Once we realized that he needed to be blanketed for cold this winter, because the disease was playing havoc with his temperature regulation, he went into his full blanket rotation. That worked really well. I checked on him constantly, and had lots of ongoing conversation with the barn manager about how he was coping. He trucked along beautifully in his assortment of blankets, and we figured out his parameters for each blanket, about which more later.
After his first full winter of being blanketed, he only developed the slightest hint of the beginning of a rub from once blanket, and we just swapped it out. Problem solved. He’s got a spot on his mane that is less than ideal, but it’s also very far from rubbed out – just a little thinner & shorter.
He gained both muscle tone and weight through the winter. Not enough of the former, a bit too much of the latter. The barn worked really hard in this unbelievably cold weather to get them as close to free choice hay as possible, and we even ended up cutting out the alfalfa pellets from Tristan’s diet and scaling back his ration of Carb Guard.
Right now, he’s actually borderline too heavy for my own preferences. I’ve always kept him on the lean side, because he’s such an easy keeper. He’s also waaaaaaaaay out of shape, even with the improved muscle tone, because of this #$@&#$ winter.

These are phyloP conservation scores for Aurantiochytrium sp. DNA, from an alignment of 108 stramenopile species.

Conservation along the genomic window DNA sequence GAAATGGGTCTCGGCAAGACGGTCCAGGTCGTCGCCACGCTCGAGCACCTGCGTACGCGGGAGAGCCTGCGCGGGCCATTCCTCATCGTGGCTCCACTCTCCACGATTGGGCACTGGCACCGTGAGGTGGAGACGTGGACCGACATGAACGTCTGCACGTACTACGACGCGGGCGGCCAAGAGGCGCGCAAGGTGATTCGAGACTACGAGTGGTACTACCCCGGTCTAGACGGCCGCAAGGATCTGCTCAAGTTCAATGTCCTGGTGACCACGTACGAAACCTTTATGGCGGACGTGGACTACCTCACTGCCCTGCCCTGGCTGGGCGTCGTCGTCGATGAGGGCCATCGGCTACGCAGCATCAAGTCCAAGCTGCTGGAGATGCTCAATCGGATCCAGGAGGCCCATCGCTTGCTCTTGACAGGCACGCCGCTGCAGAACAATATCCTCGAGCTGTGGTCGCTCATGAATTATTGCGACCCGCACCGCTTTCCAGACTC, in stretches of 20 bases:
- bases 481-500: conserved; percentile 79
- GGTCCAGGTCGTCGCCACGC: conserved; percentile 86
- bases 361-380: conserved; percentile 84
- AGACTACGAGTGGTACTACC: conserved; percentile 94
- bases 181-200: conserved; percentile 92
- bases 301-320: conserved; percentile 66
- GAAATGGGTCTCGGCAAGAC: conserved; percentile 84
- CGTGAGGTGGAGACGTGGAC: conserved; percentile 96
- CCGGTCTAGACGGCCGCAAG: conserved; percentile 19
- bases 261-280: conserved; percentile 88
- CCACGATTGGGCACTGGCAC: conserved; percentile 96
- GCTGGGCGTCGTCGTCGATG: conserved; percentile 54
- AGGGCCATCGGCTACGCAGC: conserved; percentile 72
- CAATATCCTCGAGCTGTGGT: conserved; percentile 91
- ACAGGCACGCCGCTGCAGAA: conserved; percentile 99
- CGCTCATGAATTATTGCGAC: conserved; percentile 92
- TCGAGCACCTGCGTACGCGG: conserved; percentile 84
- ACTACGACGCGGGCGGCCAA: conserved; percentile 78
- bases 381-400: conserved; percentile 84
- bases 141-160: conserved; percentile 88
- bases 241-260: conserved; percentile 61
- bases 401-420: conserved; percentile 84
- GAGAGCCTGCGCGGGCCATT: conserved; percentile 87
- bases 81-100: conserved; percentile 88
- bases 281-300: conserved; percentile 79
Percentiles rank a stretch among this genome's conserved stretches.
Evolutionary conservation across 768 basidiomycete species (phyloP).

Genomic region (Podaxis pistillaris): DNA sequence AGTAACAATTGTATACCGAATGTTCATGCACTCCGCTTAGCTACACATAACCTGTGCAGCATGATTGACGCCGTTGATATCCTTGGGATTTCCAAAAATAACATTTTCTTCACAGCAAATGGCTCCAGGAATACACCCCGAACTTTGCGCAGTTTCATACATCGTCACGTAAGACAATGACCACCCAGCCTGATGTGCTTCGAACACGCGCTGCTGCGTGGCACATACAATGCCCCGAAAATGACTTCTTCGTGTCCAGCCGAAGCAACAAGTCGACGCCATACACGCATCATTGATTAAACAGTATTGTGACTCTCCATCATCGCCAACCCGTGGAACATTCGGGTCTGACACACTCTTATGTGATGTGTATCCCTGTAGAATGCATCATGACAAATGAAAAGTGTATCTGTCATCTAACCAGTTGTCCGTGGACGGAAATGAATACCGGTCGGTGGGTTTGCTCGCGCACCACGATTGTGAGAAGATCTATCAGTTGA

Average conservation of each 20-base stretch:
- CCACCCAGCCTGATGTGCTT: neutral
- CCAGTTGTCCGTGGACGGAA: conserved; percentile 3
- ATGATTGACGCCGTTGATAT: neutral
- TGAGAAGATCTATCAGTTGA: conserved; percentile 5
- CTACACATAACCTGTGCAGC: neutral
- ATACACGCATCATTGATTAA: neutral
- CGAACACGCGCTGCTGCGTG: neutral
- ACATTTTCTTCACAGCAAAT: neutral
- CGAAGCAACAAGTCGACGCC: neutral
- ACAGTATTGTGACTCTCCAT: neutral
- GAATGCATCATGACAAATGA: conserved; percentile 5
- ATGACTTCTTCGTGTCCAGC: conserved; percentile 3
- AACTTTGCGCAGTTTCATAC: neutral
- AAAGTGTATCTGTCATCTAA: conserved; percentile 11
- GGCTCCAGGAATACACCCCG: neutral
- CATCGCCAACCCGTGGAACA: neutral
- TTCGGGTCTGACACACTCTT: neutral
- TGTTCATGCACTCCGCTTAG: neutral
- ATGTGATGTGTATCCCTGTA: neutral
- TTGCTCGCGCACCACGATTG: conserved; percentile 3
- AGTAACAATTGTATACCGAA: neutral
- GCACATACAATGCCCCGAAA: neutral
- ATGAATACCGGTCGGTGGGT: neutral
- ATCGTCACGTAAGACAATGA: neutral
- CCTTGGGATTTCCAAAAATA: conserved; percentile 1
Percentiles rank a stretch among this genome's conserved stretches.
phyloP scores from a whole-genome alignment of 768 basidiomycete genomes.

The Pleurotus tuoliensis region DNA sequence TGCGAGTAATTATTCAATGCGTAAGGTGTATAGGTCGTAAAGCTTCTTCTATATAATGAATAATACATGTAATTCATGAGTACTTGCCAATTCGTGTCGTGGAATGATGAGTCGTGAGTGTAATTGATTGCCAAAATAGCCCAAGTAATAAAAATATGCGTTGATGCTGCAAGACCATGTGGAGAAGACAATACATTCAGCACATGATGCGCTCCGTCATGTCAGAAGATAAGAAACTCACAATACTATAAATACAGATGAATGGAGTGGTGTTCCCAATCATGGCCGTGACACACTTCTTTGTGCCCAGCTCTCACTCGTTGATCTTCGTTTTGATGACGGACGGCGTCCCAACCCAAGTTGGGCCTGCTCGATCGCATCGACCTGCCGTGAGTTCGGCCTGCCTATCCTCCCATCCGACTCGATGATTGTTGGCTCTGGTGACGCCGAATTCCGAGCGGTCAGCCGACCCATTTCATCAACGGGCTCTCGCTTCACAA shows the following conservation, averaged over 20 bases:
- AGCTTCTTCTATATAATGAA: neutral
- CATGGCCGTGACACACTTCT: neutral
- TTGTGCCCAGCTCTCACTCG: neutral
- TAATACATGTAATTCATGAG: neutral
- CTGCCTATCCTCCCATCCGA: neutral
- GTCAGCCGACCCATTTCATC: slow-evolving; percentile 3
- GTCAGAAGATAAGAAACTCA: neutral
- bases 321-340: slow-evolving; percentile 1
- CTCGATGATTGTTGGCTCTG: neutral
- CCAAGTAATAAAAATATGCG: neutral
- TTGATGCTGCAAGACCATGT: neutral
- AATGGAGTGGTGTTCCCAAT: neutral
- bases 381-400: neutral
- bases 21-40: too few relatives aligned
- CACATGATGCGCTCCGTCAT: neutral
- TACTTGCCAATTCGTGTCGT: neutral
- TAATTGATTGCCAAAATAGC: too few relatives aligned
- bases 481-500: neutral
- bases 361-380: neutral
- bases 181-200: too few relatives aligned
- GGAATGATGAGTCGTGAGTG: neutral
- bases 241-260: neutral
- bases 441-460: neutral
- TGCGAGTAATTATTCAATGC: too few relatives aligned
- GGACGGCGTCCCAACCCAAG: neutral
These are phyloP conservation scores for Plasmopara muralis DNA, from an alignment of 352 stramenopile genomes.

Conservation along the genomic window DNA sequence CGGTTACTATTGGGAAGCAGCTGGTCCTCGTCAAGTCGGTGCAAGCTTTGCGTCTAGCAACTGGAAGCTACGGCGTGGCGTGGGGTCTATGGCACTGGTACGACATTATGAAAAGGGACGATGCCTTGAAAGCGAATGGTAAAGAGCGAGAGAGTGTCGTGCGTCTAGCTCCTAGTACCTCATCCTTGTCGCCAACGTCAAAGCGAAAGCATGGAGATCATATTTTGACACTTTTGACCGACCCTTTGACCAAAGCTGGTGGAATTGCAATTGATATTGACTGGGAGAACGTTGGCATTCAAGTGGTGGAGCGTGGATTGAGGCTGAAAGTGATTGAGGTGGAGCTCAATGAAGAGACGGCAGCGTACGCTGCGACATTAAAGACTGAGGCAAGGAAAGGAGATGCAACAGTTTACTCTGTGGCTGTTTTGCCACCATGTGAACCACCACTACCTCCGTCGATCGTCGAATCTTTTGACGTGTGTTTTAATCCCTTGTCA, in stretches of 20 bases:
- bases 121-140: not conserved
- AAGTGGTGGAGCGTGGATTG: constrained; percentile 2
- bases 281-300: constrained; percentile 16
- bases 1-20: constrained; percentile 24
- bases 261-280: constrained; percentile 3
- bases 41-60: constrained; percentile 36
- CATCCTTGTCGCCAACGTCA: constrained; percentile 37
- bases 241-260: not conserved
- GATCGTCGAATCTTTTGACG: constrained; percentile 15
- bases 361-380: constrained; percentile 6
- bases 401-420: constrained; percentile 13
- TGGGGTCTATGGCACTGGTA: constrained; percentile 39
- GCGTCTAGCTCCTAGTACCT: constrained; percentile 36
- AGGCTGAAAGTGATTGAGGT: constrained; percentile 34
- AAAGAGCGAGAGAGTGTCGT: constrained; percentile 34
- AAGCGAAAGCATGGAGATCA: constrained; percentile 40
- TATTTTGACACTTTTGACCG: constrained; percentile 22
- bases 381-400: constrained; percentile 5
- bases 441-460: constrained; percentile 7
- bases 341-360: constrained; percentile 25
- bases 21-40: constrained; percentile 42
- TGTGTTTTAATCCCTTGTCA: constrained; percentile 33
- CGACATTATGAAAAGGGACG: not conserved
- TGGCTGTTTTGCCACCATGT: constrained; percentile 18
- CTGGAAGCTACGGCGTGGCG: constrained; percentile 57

He is alert, happy, and shedding like crazy right in sync with his normal shedding time and amount.
He saw the vet late last week for a physical, teeth floating, and vaccinations, and here’s what she had to say in her report:
Haircoat appropriate length/thickness for season and there is no topline wasting or other subjective signs of Cushing’s disease.
Body Condition Score = 5/9. Perfect!! Ribs can be felt easily but not seen unless in the right light. This is an ideal body weight for your animal.
Excellent teeth with shiny pulp cavities and no evidence of diseased teeth or feed packing. Sharp points all arcades and M3’s have small ramps. Reduced all sharp points and ramps.
Atta boy! He turns 20 in 2 more weeks, so I couldn’t be happier that the vet was thrilled. 🙂
We will keep him off grass until the spring growing has finished, and then transition him on to the least lush grass and keep an eagle eye. Hopefully he’ll get some time out on the grass when it’s least dangerous for him, and hopefully with careful monitoring we’ll be able to get a good sense for his tolerance. He still does not show any signs of more general metabolic disease, so there’s no clear reason to think he won’t do well on grass.
Now that it’s spring, we’ll get back in shape and here’s to a great summer. 🙂 I really think that so far we are in the best case scenario for a Cushings horse.